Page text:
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=Ottawa Senators Daniel Alfredsson skates in front of Jason Spezza during a team practice in Ottawa. The Senators face the Rangers in Game 7 on Wednesday night. File Photo: Pawel Dwulit for the Globe and Mail (Pawel Dwulit)
=Ottawa Senators Daniel Alfredsson skates in front of Jason Spezza during a team practice in Ottawa. The Senators face the Rangers in Game 7 on Wednesday night. File Photo: Pawel Dwulit for the Globe and Mail (Pawel Dwulit)

ROY MACGREGOR

Time running out for the Ottawa Senators Add to ...

They say two off days between playoff games is too long to wait.

The Ottawa Senators could do with three.

They could use that first day to cope with being so badly rattled by their own play and emotions Monday night that their effort could only be described as a “meltdown.” The second day would be for remembering what it was that made them the surprise of the Eastern Conference in 2011-12. And the third to prepare for Game 7 against the top-seeded New York Rangers, winner take all, loser go home.

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That game, unfortunately, will be played Thursday in New York, meaning all the psychoanalysis, recalibrating and preparation has to be done in two quick days, or else.

Let us revisit Monday's debacle: the Senators take an early lead and then begin taking dumb penalties at bad times; they abandon their famous work ethic until late in the third period where a debatable Ottawa goal ends the game 3-2, the score nowhere descriptive of the actual play; the power play is so useless coach Paul MacLean benches the first unit; and the captain freaks out.

Yes, that's correct. Daniel Alfredsson, the model citizen's model citizen, goes into a rage in full view of the cameras.

He smashed his stick so hard on the boards that teammate Colin Greening, sitting on the bench, reacts, in his own words, “as if I was being shot.” Alfredsson smashes his stick, then smashes and stomps on water bottles to a point that he looks more like he is working in a grape tank than standing at a hockey bench.

Such unbelievable timing. The evening had begun with two of Alfredsson's sons, Hugo and Loui, skating with Senators flags to open the event, the two boys circling the ice to wild cheers and Alfredsson's favourite U2 tune I Still Haven't Found What I'm Looking For.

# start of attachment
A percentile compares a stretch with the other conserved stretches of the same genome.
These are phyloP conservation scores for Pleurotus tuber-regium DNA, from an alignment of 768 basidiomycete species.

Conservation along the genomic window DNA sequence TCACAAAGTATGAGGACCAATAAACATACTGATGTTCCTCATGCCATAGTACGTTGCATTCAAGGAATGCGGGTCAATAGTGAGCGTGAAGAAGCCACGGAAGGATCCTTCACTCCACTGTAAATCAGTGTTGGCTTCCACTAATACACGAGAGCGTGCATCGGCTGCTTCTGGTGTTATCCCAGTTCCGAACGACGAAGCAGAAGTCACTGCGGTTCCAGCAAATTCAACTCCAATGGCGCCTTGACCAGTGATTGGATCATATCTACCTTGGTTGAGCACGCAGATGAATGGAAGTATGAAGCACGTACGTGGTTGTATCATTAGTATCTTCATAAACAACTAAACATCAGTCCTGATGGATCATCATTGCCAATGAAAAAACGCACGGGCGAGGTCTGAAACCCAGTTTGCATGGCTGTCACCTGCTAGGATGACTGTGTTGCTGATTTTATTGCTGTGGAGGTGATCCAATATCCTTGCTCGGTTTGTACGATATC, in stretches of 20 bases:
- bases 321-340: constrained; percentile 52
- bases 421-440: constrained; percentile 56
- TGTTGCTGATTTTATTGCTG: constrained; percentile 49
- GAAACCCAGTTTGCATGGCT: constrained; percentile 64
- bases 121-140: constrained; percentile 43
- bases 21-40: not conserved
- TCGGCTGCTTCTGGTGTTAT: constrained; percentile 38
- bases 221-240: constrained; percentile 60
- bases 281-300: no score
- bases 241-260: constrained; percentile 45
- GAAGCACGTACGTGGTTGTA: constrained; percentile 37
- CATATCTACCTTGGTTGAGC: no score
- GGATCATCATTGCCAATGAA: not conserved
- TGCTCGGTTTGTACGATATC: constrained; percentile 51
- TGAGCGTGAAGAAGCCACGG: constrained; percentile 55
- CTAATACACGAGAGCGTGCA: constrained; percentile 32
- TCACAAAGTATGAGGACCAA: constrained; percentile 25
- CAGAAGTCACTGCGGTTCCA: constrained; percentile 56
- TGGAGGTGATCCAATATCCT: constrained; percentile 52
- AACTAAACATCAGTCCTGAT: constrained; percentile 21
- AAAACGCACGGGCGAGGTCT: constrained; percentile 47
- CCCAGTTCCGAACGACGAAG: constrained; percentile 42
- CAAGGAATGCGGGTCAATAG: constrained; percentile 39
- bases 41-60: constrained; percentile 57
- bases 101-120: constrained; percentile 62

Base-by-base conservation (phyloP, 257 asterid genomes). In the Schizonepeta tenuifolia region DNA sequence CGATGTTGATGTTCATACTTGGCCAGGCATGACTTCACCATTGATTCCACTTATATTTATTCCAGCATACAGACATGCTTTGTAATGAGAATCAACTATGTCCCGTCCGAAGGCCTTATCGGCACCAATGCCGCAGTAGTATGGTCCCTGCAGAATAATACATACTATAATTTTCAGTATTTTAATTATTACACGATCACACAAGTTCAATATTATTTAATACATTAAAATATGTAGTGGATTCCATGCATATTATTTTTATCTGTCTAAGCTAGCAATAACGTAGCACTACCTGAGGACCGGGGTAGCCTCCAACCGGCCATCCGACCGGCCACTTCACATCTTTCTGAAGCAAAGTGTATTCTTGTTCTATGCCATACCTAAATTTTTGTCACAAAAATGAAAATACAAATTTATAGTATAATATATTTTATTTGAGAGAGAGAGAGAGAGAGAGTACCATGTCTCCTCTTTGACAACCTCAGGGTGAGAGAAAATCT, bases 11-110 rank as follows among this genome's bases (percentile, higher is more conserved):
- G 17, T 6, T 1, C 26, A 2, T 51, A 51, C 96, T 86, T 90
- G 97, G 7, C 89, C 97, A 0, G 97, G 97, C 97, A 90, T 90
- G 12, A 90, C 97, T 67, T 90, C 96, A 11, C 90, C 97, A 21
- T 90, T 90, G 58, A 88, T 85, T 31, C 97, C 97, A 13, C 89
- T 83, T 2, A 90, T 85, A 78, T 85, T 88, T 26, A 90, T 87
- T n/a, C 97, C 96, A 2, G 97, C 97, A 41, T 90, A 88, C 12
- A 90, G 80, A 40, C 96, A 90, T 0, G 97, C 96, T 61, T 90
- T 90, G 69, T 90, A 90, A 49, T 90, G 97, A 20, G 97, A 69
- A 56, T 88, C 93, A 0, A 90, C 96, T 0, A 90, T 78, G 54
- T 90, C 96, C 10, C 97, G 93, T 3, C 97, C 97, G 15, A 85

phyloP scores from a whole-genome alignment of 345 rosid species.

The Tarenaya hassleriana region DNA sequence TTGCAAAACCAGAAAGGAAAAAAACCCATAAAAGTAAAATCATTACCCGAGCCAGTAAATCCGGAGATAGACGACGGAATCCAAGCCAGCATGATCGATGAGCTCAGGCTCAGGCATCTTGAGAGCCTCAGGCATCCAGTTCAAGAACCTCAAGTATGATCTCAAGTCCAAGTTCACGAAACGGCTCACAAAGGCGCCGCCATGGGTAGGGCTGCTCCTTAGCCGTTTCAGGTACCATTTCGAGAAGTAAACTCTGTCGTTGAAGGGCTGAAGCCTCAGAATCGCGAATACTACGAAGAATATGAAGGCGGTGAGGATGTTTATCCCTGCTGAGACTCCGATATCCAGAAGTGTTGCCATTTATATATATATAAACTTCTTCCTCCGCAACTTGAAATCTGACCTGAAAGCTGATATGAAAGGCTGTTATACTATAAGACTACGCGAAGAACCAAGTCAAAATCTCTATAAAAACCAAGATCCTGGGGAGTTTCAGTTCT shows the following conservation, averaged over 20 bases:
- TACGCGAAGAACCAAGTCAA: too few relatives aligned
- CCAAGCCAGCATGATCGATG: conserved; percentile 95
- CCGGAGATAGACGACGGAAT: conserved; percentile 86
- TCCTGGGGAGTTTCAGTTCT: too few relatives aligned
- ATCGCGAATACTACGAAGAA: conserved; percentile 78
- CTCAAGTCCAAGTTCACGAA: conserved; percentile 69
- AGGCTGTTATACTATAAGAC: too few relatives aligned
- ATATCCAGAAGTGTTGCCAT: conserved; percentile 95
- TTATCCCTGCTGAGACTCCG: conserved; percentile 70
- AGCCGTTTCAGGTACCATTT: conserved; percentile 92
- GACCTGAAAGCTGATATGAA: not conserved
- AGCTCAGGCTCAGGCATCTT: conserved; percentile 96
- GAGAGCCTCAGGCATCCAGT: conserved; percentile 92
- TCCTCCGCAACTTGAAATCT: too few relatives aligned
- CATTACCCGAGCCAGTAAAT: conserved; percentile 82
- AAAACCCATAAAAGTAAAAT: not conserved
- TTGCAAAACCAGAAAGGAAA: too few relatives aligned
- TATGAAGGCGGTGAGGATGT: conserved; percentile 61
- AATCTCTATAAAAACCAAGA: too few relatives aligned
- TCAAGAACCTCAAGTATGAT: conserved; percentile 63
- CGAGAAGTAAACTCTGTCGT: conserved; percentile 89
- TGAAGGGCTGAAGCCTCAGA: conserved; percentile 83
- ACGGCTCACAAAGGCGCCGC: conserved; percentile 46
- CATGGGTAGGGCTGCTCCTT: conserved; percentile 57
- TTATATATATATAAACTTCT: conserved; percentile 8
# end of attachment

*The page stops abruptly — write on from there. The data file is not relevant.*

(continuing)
The possibility that this might be the final home game for the popular 39-year-old captain could not be missed. No way, however, would Alfredsson wish his final image in Scotiabank Place to be one of a grown man having a hissy fit.

In a moment of remarkable irony, the following morning Alfredsson finds out he is a finalist for the NHL's Masterton Trophy that goes to the player who “best exemplifies the qualities of perseverance, sportsmanship and dedication to hockey.”

“I feel badly, obviously,” a contrite Alfredsson said on Tuesday. “I didn't really have control of my emotions at all.”

He swept aside any suggestion that his rage might have been tied to the well-known irritability that often accompanies concussions – Alfredsson returning from three games away dealing with a head injury.

“I don't think so. I don't want to blame it on that.”

While some thought his anger was at least partially directed toward the head coach – who had given up on the power-play unit of Alfredsson, Jason Spezza and Milan Michalek – Alfredsson said it was far more about being “mad at myself.” The power play had not only sputtered but he himself had been rocked by a hard hit from the Rangers' John Mitchell.

“After I took that hit,” Alfredsson said, “I lost it. It was bad. I'm definitely not proud of it.”

Alfredsson was most noticed, but hardly alone. Other Senators lost their cool: defenceman Erik Karlsson hurling his stick, forward Chris Neil hot-dogging after a fight with Brandon Prust, the Rangers claiming Michalek tried to kick a Rangers defenceman, a string of seven penalties versus four to the Rangers ...

Goaltender Craig Anderson, the star of Ottawa's three victories in this series, was among several players defending the outburst. “There's a lot of emotion raised,” he said. “It's time of year where, if you don't care, you don't belong here.”

Spezza, who has taken heat this series despite his three goals, found himself forced to defend his relationship with MacLean, who has been caught on television chastising Spezza for not shooting when given glorious opportunity and who has benched the star centre periodically for his uneven play.

“No issues whatsoever,” Spezza said. “We have a great relationship.”

MacLean, he added, should be up for coach of the year, given what he has done for this rebuilt team for which so little was expected.

MacLean himself was being questioned for tinkering with his lineup between a successful Game 5 and the Game 6 meltdown, but he wasn't backing down. “We think it's the right thing to do.”

Nor was the coach letting up on his star centre. What Spezza lacks, he said, is “consistency – we'd like to see him shoot the puck more.”

As for the first-unit power play, he had no intention of explaining precisely to the three forwards what he has found so disappointing in their play: “I don't think they have to understand – they just have to know.”

“If there was a message sent,” Spezza said, “it was received.”

One day off spent dealing with the enemy within, the second day off, surely, would be concerned with the enemy on the other side of the ice they will face on Thursday.

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